Another Sacred Cow Bites the Grass: Grazing Cattle are Neither Drawn to Nor Avoid Prairie Dog Towns on the Shortgrass Steppe

A graduate student at Colorado State University has found that cattle pay little attention to whether or not they’re grazing amid prairie dog towns. Debra Guenther, a recent master’s graduate from the Department of Biology, found that cattle graze at the same rate on prairie dog towns as they do elsewhere on the shortgrass prairie, or steppe. And while the study did not address the nutrient quality of grass on prairie dog towns, the results suggest cattle find the forage at least adequate. Guenther, a research associate at Colorado State’s Natural Resource Ecology Laboratory, an interdisciplinary research group, will present her findings today (Aug. 6) at the annual meeting of the Ecological Society of America in Snowbird, Utah.

At the heart of the argument is the knowledge that black-tailed prairie dogs eat the same grass that larger herbivores do and therefore leave an area with less forage. On the mixed-grass prairie, a separate ecosystem, bison prefer the grasses found on prairie dog towns because of their high nutritional content, even though there is less vegetation.

"The theory is that bison like prairie dog towns because the plants on the towns have higher protein concentrations," Guenther said. "They’re more digestible and, because of prairie dog grazing, there is more live plant growth than old or dead plant material. Animals grazing in these areas would get more nutritional bang for their buck."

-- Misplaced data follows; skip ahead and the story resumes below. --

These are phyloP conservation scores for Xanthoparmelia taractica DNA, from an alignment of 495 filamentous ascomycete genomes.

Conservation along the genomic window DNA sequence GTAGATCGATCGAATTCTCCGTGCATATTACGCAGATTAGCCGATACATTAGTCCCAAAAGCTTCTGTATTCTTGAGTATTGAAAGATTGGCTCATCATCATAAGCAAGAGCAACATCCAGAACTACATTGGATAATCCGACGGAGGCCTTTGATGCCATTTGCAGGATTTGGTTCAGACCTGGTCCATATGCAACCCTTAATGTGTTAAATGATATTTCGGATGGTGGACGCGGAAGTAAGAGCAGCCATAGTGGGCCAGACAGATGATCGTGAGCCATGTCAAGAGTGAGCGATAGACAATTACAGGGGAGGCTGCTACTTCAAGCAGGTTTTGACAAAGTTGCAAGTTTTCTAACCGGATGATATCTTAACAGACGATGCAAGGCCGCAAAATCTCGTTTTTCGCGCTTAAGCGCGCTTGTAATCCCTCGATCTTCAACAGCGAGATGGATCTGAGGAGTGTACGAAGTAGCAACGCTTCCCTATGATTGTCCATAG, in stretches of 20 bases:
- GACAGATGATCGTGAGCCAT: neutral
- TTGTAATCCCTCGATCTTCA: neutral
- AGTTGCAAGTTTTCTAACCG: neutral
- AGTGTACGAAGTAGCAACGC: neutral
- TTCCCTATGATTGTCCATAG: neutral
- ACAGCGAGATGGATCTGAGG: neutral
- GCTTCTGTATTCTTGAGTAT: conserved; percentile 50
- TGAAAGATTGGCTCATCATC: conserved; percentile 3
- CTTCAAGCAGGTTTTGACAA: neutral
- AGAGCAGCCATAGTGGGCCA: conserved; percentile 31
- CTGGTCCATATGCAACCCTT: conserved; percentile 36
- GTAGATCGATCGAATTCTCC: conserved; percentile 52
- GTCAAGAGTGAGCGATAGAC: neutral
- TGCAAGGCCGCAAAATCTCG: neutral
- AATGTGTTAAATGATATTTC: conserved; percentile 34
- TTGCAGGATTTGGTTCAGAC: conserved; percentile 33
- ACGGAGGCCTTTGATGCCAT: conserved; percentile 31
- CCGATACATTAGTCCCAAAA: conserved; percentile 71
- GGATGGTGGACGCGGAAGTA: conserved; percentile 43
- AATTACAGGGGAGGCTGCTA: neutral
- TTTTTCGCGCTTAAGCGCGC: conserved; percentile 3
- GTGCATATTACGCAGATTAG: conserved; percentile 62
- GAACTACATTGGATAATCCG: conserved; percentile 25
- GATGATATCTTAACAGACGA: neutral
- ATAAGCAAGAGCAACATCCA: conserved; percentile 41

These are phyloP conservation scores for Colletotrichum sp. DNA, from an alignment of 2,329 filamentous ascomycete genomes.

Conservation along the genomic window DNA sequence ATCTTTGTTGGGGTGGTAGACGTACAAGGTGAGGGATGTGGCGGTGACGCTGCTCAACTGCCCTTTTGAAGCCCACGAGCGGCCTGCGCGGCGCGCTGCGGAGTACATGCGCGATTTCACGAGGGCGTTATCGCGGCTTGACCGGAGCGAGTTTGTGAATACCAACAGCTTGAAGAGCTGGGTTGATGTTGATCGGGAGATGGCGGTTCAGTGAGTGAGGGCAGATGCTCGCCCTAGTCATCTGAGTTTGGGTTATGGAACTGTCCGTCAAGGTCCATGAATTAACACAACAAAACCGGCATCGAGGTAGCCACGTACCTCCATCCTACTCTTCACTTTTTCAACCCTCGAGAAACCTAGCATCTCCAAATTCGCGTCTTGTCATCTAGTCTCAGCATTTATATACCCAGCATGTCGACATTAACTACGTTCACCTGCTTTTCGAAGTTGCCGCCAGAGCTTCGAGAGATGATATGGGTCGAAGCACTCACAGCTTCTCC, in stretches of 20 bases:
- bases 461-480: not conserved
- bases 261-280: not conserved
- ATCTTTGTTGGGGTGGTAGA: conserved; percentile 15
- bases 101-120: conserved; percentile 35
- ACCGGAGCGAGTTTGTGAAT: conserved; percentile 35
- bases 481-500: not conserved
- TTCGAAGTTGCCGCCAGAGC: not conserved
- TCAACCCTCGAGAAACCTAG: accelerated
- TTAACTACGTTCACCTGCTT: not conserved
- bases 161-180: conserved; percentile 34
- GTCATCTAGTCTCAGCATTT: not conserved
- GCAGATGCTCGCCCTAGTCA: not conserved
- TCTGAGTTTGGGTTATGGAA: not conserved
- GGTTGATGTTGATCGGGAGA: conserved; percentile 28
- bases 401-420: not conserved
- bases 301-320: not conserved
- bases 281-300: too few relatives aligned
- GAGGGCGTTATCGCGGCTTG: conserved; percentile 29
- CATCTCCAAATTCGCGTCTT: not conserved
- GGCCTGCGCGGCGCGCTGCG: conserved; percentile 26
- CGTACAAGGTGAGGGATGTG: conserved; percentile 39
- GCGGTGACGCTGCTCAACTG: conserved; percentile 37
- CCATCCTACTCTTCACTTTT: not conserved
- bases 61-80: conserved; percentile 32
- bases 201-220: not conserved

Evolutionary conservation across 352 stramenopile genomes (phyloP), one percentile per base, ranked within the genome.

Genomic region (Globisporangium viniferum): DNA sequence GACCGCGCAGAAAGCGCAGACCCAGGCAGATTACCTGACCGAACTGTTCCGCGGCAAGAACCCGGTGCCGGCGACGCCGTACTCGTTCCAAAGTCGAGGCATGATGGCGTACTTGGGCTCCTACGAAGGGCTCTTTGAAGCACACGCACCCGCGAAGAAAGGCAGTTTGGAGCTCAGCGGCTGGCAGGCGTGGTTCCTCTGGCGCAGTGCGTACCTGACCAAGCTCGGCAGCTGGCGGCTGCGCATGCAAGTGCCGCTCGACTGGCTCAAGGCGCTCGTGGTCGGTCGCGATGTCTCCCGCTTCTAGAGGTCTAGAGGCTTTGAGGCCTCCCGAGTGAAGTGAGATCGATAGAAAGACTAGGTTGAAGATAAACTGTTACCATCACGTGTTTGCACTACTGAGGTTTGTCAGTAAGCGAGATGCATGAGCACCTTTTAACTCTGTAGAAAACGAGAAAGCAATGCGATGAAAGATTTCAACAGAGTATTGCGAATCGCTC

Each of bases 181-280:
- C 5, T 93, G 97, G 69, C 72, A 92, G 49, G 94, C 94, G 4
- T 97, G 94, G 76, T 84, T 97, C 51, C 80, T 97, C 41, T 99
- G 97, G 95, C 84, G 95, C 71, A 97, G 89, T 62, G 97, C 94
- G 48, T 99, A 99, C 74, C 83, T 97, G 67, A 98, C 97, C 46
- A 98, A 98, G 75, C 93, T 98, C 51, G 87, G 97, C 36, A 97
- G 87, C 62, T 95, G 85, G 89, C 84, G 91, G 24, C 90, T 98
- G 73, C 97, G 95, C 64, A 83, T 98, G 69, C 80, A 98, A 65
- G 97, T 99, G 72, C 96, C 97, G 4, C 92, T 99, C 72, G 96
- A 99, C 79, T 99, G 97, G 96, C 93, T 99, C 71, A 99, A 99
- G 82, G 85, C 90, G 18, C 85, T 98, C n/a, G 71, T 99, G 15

Guenther noted that prairie dog waste adds nitrogen to the soil around their towns and that grazing effects may account for a higher nutritional capacity.

However, what works for bison on the mixed-grass prairie of Wyoming and the Dakotas doesn’t necessarily hold true for cattle and the shortgrass steppe of eastern Colorado and northern New Mexico. To find out if beef cattle sought out or avoided grazing on prairie dog towns, Guenther spent the summer of 1999 observing cattle grazing behavior at the Pawnee National Grasslands in northeastern Colorado. Her 4 a.m. to 10 p.m. workdays allowed her to observe three pastures intensively at dawn and dusk, when grazing activity was most active. She conducted bite-and-step counts, checking the number of times a cow took a bite of grass before moving on.

"In a highly nutritious habitat, an animal will take more bites before they take another step," she said. In addition to the close observations of individual cattle, she observed herd use of prairie dog towns on a dozen other pastures.

She found that prairie dog towns made up roughly 3 percent of the total area in the various pastures and that cattle spent roughly 3 percent of their time grazing among those towns.

"What the study shows is that cattle don’t avoid prairie dog towns," said Jim Detling, professor of biology and Guenther’s advisor. What hasn’t been established is the relative nutritional quality of blue grama, sedges and forbs in the two ecosystems.

"On the shortgrass steppe, prairie dogs are removing biomass and the protein in that biomass, so there’s less for cattle to eat," Detling said. "However, what’s left may be a higher quality forage."

Detling thinks the difference lies in the two ecosystems and not between bison and cattle. In other words, he suspects cattle would preferentially graze prairie dog colonies on the mixed-grass prairie, and bison would neither avoid nor seek out colonies on the shortgrass steppe, just as cattle do.

"I think cattle, just like bison, still prefer to graze on prairie dog towns in those grasslands that are more productive," he said.